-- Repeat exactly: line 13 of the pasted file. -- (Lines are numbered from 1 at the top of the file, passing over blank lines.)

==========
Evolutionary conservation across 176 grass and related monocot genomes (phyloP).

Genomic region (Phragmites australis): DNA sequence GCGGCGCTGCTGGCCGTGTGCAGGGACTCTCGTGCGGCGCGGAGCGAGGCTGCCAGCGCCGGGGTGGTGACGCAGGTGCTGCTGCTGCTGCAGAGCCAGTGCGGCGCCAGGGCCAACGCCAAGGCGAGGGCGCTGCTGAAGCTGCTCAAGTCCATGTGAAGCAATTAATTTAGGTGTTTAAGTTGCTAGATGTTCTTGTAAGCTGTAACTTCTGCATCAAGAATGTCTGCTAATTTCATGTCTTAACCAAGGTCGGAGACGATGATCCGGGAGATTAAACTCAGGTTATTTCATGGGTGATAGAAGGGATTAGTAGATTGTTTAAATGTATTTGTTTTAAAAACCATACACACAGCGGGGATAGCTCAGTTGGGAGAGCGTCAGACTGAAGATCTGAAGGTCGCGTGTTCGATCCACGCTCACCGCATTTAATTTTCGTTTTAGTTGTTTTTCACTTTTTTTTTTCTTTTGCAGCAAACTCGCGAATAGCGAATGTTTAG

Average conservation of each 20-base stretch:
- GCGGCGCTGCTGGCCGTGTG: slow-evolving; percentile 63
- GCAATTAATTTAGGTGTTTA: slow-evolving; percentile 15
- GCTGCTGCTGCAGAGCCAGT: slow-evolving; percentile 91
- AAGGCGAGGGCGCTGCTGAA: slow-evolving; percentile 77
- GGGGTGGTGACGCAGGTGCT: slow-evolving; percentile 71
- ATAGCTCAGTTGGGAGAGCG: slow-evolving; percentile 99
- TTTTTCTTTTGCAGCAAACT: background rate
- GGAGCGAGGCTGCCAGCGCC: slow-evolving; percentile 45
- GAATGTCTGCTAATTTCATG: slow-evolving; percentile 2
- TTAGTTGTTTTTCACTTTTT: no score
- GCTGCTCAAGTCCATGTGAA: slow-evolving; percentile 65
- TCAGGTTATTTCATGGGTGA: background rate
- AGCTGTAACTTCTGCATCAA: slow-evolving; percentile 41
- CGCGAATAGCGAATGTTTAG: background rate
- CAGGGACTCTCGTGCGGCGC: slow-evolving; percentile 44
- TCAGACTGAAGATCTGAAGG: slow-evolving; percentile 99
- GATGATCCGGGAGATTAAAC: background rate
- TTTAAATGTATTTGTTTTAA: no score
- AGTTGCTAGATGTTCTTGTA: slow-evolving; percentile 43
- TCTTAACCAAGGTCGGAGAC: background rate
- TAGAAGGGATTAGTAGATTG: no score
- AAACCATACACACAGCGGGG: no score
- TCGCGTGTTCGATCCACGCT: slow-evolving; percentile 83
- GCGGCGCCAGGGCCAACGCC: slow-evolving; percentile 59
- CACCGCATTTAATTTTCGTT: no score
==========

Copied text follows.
- TTAGTTGTTTTTCACTTTTT: no score